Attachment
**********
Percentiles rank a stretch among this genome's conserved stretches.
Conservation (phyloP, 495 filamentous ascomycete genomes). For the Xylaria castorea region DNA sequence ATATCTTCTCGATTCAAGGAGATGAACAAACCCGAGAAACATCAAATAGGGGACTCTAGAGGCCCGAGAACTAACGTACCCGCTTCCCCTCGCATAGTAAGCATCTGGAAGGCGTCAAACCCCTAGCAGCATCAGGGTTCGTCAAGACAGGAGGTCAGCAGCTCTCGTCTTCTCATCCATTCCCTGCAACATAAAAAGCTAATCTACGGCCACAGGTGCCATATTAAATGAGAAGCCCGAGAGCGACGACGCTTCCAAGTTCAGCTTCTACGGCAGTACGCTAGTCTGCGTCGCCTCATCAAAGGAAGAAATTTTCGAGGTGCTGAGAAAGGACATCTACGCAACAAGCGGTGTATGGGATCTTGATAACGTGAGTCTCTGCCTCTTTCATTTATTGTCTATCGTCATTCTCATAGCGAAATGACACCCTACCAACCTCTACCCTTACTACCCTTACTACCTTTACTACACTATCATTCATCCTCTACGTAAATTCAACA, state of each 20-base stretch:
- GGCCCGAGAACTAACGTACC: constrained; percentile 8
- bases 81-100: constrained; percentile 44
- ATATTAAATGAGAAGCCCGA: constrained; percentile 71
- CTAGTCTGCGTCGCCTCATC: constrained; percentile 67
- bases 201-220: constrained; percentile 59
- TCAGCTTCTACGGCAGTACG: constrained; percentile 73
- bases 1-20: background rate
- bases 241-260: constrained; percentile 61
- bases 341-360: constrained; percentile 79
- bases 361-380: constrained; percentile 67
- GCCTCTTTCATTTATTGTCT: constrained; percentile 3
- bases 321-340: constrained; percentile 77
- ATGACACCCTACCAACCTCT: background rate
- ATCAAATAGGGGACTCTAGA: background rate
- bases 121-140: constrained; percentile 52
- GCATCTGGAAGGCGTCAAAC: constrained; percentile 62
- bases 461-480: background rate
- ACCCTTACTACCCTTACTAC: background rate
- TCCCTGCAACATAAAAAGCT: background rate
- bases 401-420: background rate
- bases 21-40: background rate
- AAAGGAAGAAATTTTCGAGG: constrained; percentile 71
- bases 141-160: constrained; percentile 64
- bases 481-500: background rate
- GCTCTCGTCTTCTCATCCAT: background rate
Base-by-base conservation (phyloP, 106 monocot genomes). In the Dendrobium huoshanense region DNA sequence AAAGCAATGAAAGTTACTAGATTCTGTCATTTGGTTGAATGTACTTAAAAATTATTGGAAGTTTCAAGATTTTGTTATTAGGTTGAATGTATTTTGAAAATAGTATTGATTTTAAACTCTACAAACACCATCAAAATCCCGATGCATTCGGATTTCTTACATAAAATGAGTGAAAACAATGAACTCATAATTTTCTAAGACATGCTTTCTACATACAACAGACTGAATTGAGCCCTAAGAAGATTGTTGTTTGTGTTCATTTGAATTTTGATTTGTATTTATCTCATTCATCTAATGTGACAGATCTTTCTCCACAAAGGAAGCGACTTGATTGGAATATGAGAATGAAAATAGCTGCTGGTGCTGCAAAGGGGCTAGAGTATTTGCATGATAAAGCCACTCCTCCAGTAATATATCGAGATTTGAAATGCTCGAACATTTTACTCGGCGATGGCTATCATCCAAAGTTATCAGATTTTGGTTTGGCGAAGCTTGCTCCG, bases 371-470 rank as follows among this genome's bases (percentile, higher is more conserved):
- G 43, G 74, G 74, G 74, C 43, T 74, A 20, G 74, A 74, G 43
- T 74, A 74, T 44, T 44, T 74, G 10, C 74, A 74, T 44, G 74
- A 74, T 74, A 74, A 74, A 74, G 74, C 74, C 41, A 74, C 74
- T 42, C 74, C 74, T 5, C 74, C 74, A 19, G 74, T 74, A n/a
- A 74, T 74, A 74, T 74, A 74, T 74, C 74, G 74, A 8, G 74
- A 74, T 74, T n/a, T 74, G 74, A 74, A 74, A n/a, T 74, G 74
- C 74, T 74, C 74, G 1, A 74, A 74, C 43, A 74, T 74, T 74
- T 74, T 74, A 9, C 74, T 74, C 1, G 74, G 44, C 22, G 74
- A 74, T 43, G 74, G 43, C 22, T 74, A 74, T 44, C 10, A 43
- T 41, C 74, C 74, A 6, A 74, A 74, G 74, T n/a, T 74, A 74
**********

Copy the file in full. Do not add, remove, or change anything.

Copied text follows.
Percentiles rank a stretch among this genome's conserved stretches.
Conservation (phyloP, 495 filamentous ascomycete genomes). For the Xylaria castorea region DNA sequence ATATCTTCTCGATTCAAGGAGATGAACAAACCCGAGAAACATCAAATAGGGGACTCTAGAGGCCCGAGAACTAACGTACCCGCTTCCCCTCGCATAGTAAGCATCTGGAAGGCGTCAAACCCCTAGCAGCATCAGGGTTCGTCAAGACAGGAGGTCAGCAGCTCTCGTCTTCTCATCCATTCCCTGCAACATAAAAAGCTAATCTACGGCCACAGGTGCCATATTAAATGAGAAGCCCGAGAGCGACGACGCTTCCAAGTTCAGCTTCTACGGCAGTACGCTAGTCTGCGTCGCCTCATCAAAGGAAGAAATTTTCGAGGTGCTGAGAAAGGACATCTACGCAACAAGCGGTGTATGGGATCTTGATAACGTGAGTCTCTGCCTCTTTCATTTATTGTCTATCGTCATTCTCATAGCGAAATGACACCCTACCAACCTCTACCCTTACTACCCTTACTACCTTTACTACACTATCATTCATCCTCTACGTAAATTCAACA, state of each 20-base stretch:
- GGCCCGAGAACTAACGTACC: constrained; percentile 8
- bases 81-100: constrained; percentile 44
- ATATTAAATGAGAAGCCCGA: constrained; percentile 71
- CTAGTCTGCGTCGCCTCATC: constrained; percentile 67
- bases 201-220: constrained; percentile 59
- TCAGCTTCTACGGCAGTACG: constrained; percentile 73
- bases 1-20: background rate
- bases 241-260: constrained; percentile 61
- bases 341-360: constrained; percentile 79
- bases 361-380: constrained; percentile 67
- GCCTCTTTCATTTATTGTCT: constrained; percentile 3
- bases 321-340: constrained; percentile 77
- ATGACACCCTACCAACCTCT: background rate
- ATCAAATAGGGGACTCTAGA: background rate
- bases 121-140: constrained; percentile 52
- GCATCTGGAAGGCGTCAAAC: constrained; percentile 62
- bases 461-480: background rate
- ACCCTTACTACCCTTACTAC: background rate
- TCCCTGCAACATAAAAAGCT: background rate
- bases 401-420: background rate
- bases 21-40: background rate
- AAAGGAAGAAATTTTCGAGG: constrained; percentile 71
- bases 141-160: constrained; percentile 64
- bases 481-500: background rate
- GCTCTCGTCTTCTCATCCAT: background rate
Base-by-base conservation (phyloP, 106 monocot genomes). In the Dendrobium huoshanense region DNA sequence AAAGCAATGAAAGTTACTAGATTCTGTCATTTGGTTGAATGTACTTAAAAATTATTGGAAGTTTCAAGATTTTGTTATTAGGTTGAATGTATTTTGAAAATAGTATTGATTTTAAACTCTACAAACACCATCAAAATCCCGATGCATTCGGATTTCTTACATAAAATGAGTGAAAACAATGAACTCATAATTTTCTAAGACATGCTTTCTACATACAACAGACTGAATTGAGCCCTAAGAAGATTGTTGTTTGTGTTCATTTGAATTTTGATTTGTATTTATCTCATTCATCTAATGTGACAGATCTTTCTCCACAAAGGAAGCGACTTGATTGGAATATGAGAATGAAAATAGCTGCTGGTGCTGCAAAGGGGCTAGAGTATTTGCATGATAAAGCCACTCCTCCAGTAATATATCGAGATTTGAAATGCTCGAACATTTTACTCGGCGATGGCTATCATCCAAAGTTATCAGATTTTGGTTTGGCGAAGCTTGCTCCG, bases 371-470 rank as follows among this genome's bases (percentile, higher is more conserved):
- G 43, G 74, G 74, G 74, C 43, T 74, A 20, G 74, A 74, G 43
- T 74, A 74, T 44, T 44, T 74, G 10, C 74, A 74, T 44, G 74
- A 74, T 74, A 74, A 74, A 74, G 74, C 74, C 41, A 74, C 74
- T 42, C 74, C 74, T 5, C 74, C 74, A 19, G 74, T 74, A n/a
- A 74, T 74, A 74, T 74, A 74, T 74, C 74, G 74, A 8, G 74
- A 74, T 74, T n/a, T 74, G 74, A 74, A 74, A n/a, T 74, G 74
- C 74, T 74, C 74, G 1, A 74, A 74, C 43, A 74, T 74, T 74
- T 74, T 74, A 9, C 74, T 74, C 1, G 74, G 44, C 22, G 74
- A 74, T 43, G 74, G 43, C 22, T 74, A 74, T 44, C 10, A 43
- T 41, C 74, C 74, A 6, A 74, A 74, G 74, T n/a, T 74, A 74